Having an amazing week? Ok well, good or bad here’s a How-to post on how to grow and harvest mint, that will keep you busy. I have a mini garden myself where I plant basically almost every herb you can think of, from mint to basil to rosemary, etc. Even lettuce, tomatoes, kales just to mention but a few. Mint is an easy herb to grow in your garden and can add flavor to every meal. I always add it to my tea, for the aroma and taste
Mint is a perennial (lives for several years) with very fragrant, toothed leaves and tiny purple, pink, or white flowers. It has a fruity, aromatic taste. I know the flower part shocks most of us, lol. Let’s get into a few scientific facts about mint that will help us.
Botanical name and family: Mentha species. There are many varieties of mint. Peppermint (Mentha piperita) and spearmint ( Mentha spicata) are the most popular.
Its Origin -Europe
Type of plant-Herbaceous perennial
Growing season- In the Summer
Growing zones: Zones 5 to 9
Hardiness: Mint is cold hardy and easily withstands the coldest conditions. It can be grown in cold winter climates but it is best over-wintered in a sheltered place or indoors and can tolerate high humidity.
Plant form and size: Mint generally grows upright 1 to 3 feet tall, though a few grow much shorter. Mint stems easily root when they touch the ground so mint can be invasive. I recently planted mine in an old car tyre on the ground just so that I am able to contain it.
Flowers: Whorls of small white, lavender, or purple blossoms on terminal spikes.
Bloom time: Bloom mid-summer to fall.
Leaves: Dark green, creased, round to oval leaves pointed at the tips grow opposite one another on four-sided stems.
There are many varieties of mint, however, you can always tell a member of the mint family by its square stem. Rolling it between your fingers, you’ll notice a powerful, minty-fresh, camphoraceous, cool, and distinctive fragrance and which immediately reminds you of gum.
As well as kitchen companions, they are used as garden accents, ground covers, herbal medicines, and even aromatherapy. They’re as beautiful as they are functional, and they’re foolproof to grow, thriving in sun and shade. This basically means that mint is not a high maintenance plant and is suitable for most of us.
Types of Mint for the Garden:
Apple mint (Woolly mint)
Red Raripila mint
Chewing Gum mint
Corn or Field mint
How to Grow Mint
Planting mint seeds:
When planting your mint seeds or seedlings, you want to space them about 18 inches apart. Be advised that mint spreads quickly, you’d be surprised. So place it in an area of your garden where it will be contained so that you don’t have to keep transplanting it. Like I’ve demonstrated in the image above.
Mint enjoys well drained, nutrient rich soil. It can grow in full as well as part sun, and doesn’t seem to prefer more of one condition than the other. You will find mint to be a hardy herb to grow, as it can deal with most growing conditions and still come out thriving!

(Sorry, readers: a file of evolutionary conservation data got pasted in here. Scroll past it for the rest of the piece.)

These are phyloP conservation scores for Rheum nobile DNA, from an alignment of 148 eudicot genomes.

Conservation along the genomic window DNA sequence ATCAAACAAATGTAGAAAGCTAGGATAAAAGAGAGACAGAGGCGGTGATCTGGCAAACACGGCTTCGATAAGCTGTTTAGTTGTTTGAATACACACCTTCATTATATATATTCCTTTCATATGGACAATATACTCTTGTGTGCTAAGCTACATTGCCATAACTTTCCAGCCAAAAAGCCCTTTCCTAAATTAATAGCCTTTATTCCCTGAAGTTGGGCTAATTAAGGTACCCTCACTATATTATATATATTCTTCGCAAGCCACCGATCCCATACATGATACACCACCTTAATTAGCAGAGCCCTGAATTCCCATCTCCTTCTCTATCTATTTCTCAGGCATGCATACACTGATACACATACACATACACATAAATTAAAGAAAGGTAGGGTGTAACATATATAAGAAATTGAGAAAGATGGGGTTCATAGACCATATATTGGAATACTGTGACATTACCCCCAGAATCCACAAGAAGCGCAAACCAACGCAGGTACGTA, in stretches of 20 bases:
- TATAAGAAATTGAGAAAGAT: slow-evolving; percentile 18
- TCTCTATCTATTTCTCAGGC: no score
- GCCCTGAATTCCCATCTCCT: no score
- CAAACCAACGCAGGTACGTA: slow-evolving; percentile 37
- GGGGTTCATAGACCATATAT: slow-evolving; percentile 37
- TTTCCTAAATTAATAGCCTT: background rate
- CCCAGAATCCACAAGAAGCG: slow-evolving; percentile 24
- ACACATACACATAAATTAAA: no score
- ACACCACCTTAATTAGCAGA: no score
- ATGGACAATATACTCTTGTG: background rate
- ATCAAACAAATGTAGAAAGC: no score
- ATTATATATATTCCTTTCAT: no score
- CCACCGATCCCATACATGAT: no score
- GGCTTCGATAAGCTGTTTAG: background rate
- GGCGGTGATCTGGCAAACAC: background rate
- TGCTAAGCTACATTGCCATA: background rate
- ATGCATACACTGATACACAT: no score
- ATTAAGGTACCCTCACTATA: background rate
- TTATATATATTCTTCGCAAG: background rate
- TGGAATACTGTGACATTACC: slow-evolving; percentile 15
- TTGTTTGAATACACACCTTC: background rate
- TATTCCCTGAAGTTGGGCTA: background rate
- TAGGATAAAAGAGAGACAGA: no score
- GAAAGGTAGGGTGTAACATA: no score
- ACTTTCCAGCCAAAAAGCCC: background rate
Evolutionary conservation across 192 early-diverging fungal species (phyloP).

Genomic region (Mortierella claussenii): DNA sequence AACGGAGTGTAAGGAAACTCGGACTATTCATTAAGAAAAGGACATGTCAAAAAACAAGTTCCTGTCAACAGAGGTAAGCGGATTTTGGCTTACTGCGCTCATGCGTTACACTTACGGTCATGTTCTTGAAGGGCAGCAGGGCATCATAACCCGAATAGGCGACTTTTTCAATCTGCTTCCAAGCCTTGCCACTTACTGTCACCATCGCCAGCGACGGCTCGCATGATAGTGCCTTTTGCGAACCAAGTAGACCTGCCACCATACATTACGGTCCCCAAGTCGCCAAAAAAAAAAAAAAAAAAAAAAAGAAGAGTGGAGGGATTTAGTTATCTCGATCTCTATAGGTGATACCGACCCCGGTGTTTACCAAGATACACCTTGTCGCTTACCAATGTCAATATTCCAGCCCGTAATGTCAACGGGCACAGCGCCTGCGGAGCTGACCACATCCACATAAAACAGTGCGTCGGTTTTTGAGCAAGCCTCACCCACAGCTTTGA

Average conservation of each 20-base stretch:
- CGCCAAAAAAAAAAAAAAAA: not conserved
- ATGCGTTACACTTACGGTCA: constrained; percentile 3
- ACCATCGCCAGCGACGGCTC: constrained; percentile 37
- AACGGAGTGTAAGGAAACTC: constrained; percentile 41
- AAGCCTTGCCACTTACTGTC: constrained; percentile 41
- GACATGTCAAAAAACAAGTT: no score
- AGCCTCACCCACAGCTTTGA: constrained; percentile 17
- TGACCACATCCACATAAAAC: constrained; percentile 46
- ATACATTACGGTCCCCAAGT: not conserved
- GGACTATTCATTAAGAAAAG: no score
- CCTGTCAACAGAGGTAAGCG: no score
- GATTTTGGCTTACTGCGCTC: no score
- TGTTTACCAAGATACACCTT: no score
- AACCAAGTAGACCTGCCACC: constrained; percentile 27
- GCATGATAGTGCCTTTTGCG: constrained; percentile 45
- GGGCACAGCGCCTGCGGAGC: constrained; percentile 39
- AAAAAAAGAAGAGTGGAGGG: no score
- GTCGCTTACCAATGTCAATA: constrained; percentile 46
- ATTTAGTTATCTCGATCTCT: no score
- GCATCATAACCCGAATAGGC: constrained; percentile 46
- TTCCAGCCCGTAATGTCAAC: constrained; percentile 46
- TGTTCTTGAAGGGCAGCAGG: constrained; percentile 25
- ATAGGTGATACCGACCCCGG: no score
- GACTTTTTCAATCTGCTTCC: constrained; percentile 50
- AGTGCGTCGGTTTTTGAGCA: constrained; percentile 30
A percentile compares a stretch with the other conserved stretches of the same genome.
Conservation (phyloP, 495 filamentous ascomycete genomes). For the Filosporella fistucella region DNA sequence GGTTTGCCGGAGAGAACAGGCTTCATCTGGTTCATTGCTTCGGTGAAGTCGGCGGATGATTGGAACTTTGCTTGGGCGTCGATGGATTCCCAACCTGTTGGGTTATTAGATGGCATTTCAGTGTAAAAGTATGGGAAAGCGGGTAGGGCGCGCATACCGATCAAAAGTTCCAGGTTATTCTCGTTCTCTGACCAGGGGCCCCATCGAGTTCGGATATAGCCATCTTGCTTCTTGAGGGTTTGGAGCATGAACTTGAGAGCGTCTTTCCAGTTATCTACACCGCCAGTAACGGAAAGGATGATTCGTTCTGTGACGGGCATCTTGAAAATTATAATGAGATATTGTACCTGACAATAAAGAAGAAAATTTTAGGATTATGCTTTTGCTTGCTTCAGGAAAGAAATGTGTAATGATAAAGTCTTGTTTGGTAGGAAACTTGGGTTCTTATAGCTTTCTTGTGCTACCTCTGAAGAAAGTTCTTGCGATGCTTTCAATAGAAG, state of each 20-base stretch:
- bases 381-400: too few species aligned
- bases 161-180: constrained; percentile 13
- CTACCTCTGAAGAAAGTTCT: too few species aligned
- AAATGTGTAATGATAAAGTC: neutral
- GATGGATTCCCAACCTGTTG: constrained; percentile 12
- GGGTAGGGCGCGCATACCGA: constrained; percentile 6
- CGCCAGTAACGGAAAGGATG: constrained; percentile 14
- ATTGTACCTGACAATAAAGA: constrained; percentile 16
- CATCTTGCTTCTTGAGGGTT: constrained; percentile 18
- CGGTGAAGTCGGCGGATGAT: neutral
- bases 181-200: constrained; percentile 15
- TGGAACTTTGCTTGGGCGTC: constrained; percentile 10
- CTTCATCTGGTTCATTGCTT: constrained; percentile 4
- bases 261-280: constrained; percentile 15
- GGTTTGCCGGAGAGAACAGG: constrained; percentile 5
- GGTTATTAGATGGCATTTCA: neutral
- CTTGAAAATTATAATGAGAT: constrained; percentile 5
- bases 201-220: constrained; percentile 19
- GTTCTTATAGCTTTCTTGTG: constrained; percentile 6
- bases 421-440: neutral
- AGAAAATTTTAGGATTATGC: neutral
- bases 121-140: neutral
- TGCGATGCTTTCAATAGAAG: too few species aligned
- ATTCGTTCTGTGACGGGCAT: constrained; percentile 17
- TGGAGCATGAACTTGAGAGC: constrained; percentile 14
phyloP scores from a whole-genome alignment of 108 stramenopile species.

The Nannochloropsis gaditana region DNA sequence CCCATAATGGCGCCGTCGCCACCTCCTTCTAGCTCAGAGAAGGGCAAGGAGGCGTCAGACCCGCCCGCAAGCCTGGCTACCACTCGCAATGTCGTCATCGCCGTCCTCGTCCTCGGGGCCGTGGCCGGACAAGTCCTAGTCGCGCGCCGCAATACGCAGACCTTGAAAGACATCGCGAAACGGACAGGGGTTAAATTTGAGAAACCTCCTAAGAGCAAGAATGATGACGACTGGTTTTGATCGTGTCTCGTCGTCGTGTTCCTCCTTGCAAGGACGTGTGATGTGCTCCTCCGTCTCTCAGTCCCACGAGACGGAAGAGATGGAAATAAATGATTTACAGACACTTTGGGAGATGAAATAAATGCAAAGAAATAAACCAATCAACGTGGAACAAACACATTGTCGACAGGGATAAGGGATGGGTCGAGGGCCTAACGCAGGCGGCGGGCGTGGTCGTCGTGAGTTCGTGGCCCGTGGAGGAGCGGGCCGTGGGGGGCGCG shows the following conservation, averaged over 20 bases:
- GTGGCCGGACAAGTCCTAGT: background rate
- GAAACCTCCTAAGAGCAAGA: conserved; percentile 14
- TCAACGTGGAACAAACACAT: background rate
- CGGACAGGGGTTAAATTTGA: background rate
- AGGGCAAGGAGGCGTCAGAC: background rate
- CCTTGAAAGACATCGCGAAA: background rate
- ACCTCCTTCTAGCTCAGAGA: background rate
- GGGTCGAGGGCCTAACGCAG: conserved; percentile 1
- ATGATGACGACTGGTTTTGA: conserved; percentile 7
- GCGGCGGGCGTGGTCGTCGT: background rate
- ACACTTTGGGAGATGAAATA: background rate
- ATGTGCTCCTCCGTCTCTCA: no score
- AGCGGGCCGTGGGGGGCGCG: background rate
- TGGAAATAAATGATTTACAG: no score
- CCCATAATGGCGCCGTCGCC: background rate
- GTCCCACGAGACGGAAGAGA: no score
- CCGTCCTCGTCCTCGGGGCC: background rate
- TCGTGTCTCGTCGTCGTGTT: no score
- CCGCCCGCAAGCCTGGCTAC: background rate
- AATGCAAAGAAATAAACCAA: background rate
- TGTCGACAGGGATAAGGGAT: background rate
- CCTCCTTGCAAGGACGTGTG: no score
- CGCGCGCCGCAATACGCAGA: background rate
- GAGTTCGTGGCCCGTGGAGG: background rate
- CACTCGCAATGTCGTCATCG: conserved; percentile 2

How to plant mint in containers:
Since mint spreads quickly, it is a great herb to plant in containers. This can help you keep control of it a little easier. Container growing is also ideal if you are limited on space but still want fresh herbs to enjoy. When planting mint in containers, feel free to mix your varieties! 1-2 seedlings per 18-inch pot are ideal, then you can care for the plant as you would if you planted it directly in your garden. All you need to do is remember to water your mint and it certainly will not disappoint you.
How to care for mint seeds/seedlings:
Mint gets harvested often. You might want to add fertilizer to it after the plant has been established for a few days but I didn’t add any to mine. Regular watering is also necessary, so plan on giving your mint plants 1 inch of water per week(is it too much to ask) and more if the temperature is especially hot and dry. A layer of mulch (one inch will do) is great for keeping the helping the plant retain moisture between watering but that’s only if it’s too hot.
Once your mint plants are sprouted, you won’t need to do much else with them. Since they are perennial you won’t need to replant them each year. You can simply cut them back and mulch over them until the following growing season. Or, if using a container garden, simply bring your mint indoors.
How to harvest mint:
When you are ready to harvest your mint, you will want to pinch it at the stem to remove it. If you need to remove a lot, remove from above the second set of leaves. This is where your flavor will be best. Mint can be used fresh in desserts or drinks or dried to use in teas and marinades later. I even use it to make mint infused water. Crafters even like to dry mint for sachets and scented blends. If you harvest more than you can use at once, simply dry or freeze the leaves.
I’ll be covering topics on mint recipes and how to store or dry them, soon In the meantime feel free to leave a comment below.